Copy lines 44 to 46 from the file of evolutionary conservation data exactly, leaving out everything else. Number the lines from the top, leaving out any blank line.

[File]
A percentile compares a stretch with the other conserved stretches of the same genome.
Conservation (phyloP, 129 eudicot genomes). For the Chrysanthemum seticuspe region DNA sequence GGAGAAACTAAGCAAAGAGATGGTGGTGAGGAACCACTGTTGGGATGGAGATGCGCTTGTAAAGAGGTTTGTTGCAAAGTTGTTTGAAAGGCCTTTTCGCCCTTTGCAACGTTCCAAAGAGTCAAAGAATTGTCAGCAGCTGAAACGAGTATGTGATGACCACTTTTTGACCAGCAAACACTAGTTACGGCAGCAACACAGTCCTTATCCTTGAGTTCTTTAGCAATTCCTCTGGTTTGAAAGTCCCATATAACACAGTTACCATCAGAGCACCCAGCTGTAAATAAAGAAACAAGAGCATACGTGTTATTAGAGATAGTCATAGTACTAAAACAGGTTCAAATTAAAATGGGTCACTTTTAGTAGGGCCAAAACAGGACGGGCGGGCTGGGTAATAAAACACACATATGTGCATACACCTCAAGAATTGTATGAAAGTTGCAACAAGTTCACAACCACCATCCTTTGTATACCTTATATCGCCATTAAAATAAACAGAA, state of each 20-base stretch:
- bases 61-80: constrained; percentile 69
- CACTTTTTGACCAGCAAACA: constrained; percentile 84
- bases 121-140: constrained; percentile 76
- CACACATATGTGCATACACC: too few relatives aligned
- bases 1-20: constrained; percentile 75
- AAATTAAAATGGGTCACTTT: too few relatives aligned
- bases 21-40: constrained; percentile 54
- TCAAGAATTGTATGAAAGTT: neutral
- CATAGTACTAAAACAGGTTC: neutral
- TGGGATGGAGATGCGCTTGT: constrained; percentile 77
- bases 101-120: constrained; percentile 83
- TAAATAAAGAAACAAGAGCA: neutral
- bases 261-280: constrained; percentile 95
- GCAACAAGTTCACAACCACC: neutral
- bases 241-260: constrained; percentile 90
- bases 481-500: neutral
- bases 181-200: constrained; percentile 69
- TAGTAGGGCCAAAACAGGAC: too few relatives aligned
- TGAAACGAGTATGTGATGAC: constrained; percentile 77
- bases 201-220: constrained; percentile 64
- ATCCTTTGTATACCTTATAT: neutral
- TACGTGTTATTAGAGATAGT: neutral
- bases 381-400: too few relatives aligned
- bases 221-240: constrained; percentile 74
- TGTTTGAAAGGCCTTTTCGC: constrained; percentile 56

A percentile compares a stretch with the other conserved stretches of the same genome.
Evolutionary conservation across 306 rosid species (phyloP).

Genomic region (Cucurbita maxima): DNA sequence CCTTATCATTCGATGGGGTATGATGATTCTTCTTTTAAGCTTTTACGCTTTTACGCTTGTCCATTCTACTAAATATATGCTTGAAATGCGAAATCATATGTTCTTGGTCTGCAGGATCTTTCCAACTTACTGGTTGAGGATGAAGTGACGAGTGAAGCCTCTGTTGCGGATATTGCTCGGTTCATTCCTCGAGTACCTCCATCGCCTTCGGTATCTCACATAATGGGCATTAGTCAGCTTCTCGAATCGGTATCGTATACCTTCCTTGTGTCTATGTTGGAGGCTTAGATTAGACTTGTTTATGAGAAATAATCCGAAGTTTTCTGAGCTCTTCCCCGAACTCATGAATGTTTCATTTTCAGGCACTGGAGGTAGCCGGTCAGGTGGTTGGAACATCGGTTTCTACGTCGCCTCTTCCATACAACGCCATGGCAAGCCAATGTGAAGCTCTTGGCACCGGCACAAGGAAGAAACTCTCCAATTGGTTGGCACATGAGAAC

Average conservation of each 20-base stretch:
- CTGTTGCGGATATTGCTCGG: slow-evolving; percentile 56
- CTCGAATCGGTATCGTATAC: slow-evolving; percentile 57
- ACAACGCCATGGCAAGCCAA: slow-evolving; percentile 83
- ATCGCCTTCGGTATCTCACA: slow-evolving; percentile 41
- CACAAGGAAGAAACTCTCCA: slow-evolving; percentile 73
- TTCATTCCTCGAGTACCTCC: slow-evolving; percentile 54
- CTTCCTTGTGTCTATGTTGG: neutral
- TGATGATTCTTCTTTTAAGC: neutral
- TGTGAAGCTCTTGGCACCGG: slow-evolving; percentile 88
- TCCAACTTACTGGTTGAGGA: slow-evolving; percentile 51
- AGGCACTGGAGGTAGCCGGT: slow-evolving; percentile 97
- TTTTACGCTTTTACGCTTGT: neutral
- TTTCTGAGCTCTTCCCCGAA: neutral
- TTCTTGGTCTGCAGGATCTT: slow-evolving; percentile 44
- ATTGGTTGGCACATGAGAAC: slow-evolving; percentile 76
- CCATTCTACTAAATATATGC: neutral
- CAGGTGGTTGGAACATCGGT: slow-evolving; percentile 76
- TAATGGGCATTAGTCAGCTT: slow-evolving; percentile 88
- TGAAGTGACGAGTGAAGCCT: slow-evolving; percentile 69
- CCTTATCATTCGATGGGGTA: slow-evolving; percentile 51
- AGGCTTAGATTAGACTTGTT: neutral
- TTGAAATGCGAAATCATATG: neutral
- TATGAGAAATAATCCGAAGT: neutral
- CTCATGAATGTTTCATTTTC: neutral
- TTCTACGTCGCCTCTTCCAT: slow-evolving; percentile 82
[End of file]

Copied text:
- TTTCTGAGCTCTTCCCCGAA: neutral
- TTCTTGGTCTGCAGGATCTT: slow-evolving; percentile 44
- ATTGGTTGGCACATGAGAAC: slow-evolving; percentile 76